“Don’t. You won’t find it. There’s a bypass chip in my amygdala. Try something else.”

“I’ve had good luck with guilt in the past.”

“You’ll find ample supplies of that.”

Sophie hovered her hand in front of Vyx’s face.

“There is some horrifying stuff in there,” Sophie said, her face twisting.

Vyx swept his arm and knocked Sophie’s hand away. She yelped and grabbed her wrist. He looked at her with desperate eyes.

“I’m truly penitent for whatever is about to transpire,” he sobbed.

He pulled his arm behind him and launched it at Sophie. Cheryl stabbed his wrist with her tazer and he recoiled and dropped into a wide stance. Hunter sliced with his sword, but Vyx grabbed it and began bending it. The blade snapped back and sliced through Vyx’s palm. He looked at the rent nanofiber skin, exposing the circuits and machinery within. He noticed a deep nick in one his metal bones.

“I’d ask if that was a magnesium alloy, but its malleability…where did you get that metal?” Vyx asked Hunter.

“From a fifteen-year-old kid.”

“Dark.”

Vyx began trading blows with his erstwhile nemeses as they circled around him.

“How’s that guilt coming along, Priest?” Hunter asked.

“I can’t concentrate if he keeps trying to hit me,” Sophie replied.

“You just had to be a ninja too, didn’t you? Billionaire, tech mogul, global celebrity, cyborg wasn’t enough?” Cheryl said.

“It’s a stupid app I downloaded and used once. I forgot it was there. C’mon, Miss Fischer, surely I’ve prepared you for this. I’ve seen you pull terrible things from minds while running for your life.”

“Minds with far less wiring,” Sophie said, ducking another swing, “Got something…weird. Cheryl, you’re gonna shit your pants.”

“It’s his pants what need shitting,” Cheryl said.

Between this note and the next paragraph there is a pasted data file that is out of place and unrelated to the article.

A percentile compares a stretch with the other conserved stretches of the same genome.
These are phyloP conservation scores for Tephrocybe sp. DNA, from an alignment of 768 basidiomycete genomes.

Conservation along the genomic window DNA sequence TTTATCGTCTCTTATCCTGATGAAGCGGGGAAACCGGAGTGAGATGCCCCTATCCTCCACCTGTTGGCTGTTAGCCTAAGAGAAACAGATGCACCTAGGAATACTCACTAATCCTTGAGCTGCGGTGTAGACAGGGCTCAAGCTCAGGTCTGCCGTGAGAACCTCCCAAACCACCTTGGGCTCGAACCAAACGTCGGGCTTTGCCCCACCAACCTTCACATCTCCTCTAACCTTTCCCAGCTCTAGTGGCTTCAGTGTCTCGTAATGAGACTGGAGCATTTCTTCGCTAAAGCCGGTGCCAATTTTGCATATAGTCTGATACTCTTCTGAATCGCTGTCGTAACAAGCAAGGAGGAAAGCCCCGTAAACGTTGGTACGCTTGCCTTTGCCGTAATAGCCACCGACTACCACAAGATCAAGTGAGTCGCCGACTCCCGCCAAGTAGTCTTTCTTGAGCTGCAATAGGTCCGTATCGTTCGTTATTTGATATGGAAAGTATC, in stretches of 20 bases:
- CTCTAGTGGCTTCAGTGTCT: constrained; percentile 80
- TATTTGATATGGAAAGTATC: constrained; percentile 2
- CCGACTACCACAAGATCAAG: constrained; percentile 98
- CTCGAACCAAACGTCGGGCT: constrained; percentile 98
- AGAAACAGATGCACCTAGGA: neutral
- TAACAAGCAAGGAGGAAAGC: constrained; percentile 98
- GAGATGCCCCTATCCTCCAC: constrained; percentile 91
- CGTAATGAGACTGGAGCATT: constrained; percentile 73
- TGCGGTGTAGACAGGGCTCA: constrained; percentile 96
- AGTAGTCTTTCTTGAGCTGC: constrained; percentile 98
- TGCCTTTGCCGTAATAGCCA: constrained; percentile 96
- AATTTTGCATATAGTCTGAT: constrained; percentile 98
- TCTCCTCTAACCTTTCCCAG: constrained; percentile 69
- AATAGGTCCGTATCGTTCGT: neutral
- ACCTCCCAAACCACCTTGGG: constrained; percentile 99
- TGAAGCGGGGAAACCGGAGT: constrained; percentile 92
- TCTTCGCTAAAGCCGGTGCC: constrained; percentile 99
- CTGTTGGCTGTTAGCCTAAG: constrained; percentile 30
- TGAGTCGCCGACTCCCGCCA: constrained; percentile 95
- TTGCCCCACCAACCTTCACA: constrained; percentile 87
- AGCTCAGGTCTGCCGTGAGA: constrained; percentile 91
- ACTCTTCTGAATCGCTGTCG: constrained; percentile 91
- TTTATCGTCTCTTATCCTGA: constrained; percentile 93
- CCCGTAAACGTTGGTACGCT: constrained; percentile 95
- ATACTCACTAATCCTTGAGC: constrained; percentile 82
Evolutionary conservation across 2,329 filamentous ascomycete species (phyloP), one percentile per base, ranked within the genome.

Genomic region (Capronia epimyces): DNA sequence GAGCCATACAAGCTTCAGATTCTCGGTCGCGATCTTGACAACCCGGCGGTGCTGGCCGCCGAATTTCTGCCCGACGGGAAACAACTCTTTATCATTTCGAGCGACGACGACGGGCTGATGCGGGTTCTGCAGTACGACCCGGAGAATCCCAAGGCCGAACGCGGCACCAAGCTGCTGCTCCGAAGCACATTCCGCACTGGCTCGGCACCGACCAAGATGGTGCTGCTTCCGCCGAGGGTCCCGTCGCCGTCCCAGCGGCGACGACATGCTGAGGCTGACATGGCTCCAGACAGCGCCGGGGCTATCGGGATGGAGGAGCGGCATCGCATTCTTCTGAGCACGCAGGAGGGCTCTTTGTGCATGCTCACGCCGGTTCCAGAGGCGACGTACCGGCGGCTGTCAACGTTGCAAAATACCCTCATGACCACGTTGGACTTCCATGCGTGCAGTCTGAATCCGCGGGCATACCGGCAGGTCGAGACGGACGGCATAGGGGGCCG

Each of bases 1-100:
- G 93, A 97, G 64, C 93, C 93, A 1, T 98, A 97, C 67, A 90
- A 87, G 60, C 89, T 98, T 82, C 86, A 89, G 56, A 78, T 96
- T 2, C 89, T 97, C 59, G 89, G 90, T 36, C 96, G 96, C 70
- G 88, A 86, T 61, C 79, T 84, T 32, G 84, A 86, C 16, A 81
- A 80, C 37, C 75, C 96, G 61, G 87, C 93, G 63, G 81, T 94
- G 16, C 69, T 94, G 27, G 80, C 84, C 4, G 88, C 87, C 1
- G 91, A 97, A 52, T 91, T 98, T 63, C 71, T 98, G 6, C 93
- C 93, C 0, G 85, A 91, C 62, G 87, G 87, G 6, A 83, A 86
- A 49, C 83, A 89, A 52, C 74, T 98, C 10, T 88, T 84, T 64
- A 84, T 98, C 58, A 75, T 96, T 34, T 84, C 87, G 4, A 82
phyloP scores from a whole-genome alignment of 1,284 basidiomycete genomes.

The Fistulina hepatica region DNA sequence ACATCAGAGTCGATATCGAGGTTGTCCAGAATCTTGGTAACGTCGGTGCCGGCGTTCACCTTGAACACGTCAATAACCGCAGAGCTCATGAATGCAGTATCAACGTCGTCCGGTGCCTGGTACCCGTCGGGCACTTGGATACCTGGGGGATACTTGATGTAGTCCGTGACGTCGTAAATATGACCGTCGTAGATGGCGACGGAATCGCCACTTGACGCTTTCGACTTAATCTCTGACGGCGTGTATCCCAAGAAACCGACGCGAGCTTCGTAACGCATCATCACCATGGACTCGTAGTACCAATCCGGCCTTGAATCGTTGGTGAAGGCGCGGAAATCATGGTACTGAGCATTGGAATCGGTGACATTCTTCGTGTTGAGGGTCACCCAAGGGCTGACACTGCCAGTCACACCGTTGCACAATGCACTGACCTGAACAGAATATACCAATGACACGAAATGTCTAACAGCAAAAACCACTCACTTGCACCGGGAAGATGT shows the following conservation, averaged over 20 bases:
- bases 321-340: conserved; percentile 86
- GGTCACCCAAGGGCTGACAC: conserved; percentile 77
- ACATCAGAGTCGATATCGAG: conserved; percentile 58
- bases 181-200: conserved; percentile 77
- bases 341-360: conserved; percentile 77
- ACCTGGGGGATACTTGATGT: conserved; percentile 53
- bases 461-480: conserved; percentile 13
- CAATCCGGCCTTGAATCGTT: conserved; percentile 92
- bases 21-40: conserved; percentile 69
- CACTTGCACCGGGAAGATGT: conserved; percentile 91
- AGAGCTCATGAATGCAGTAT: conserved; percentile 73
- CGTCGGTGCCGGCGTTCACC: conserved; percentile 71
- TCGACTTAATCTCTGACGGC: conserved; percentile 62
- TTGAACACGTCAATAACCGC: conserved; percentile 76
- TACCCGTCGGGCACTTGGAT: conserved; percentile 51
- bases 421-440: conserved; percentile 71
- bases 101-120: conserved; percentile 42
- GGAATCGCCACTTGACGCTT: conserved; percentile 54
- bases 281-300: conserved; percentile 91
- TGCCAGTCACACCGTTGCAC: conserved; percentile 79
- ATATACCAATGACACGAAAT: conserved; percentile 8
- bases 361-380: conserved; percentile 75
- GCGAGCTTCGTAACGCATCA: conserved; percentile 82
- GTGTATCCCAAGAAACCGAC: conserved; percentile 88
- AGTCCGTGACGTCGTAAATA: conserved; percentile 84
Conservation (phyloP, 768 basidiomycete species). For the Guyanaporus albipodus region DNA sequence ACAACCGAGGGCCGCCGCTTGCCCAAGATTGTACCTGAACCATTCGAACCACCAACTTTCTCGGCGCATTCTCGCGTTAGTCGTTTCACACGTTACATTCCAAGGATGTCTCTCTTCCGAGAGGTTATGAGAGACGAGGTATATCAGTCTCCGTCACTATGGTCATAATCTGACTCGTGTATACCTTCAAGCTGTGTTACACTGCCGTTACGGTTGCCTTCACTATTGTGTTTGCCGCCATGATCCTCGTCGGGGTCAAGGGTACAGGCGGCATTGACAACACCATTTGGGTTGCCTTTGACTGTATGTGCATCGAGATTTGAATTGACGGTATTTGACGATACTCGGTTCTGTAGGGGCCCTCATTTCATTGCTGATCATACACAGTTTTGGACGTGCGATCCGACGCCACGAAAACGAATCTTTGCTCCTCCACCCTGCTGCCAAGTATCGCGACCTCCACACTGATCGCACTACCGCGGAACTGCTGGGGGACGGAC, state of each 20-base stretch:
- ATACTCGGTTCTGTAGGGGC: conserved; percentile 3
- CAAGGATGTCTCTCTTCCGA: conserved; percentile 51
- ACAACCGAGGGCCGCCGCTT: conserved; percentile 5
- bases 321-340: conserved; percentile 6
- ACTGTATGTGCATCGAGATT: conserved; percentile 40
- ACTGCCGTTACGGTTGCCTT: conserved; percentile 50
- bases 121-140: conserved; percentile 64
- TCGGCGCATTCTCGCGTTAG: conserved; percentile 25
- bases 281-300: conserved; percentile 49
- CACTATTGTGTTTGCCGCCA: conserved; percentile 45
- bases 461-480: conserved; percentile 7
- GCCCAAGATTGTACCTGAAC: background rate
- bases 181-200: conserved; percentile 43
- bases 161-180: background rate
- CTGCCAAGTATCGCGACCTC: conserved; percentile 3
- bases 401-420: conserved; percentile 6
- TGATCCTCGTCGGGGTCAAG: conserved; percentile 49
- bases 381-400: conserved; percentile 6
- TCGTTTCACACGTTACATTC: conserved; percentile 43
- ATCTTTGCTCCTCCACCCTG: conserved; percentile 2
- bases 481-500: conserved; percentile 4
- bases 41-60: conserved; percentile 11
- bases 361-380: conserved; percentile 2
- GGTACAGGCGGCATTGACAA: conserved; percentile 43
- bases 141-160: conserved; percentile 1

Sophie pulled her arm back and a spiked, purple pinpoint of light grew and formed a rumpled, bull of a man with an army issue buzz cut you could set your watch by.

Vyx turned his head, fixated on the apparition, although his body continued to fight. The man circled the melee shaking his head at Vyx.

“Vicksy,” he grunted, “What are you doing?”

“Eddie,” Vyx’s words got stuck in his throat and his body stopped fighting and turned to join his head.

“What did I tell you about spelling your name screwy?”

“Is that dad’s old partner?” Cheryl asked.

“Yup,” Sophie replied and chuckled, “He called him Vyx-y.”

“It’s Vicksy.”

“Stop it.”

“Well, the remote feed is broken. Now what do we do?”

“You can die,” a voice bellowed from the other side of Vyx and construct Danvers.

A metal spear pierced through Vyx from behind. He fell to his knees and a clearish yellow goo oozed from his mouth as his limbs and face convulsed. Yalda was standing behind him. He put his foot on Vyx’s back and yanked his spear free, pulling gut and wiring with it.

“Well, not you Cher,” Yalda grinned, “Somebody has to be young me’s new Vyx. You’re the perfect candidate. You just need a little housebreaking. As for Fischer, with her mind pets and her plucky ‘I’ll shoot you with moonlight attitude’…. that can definitely go.”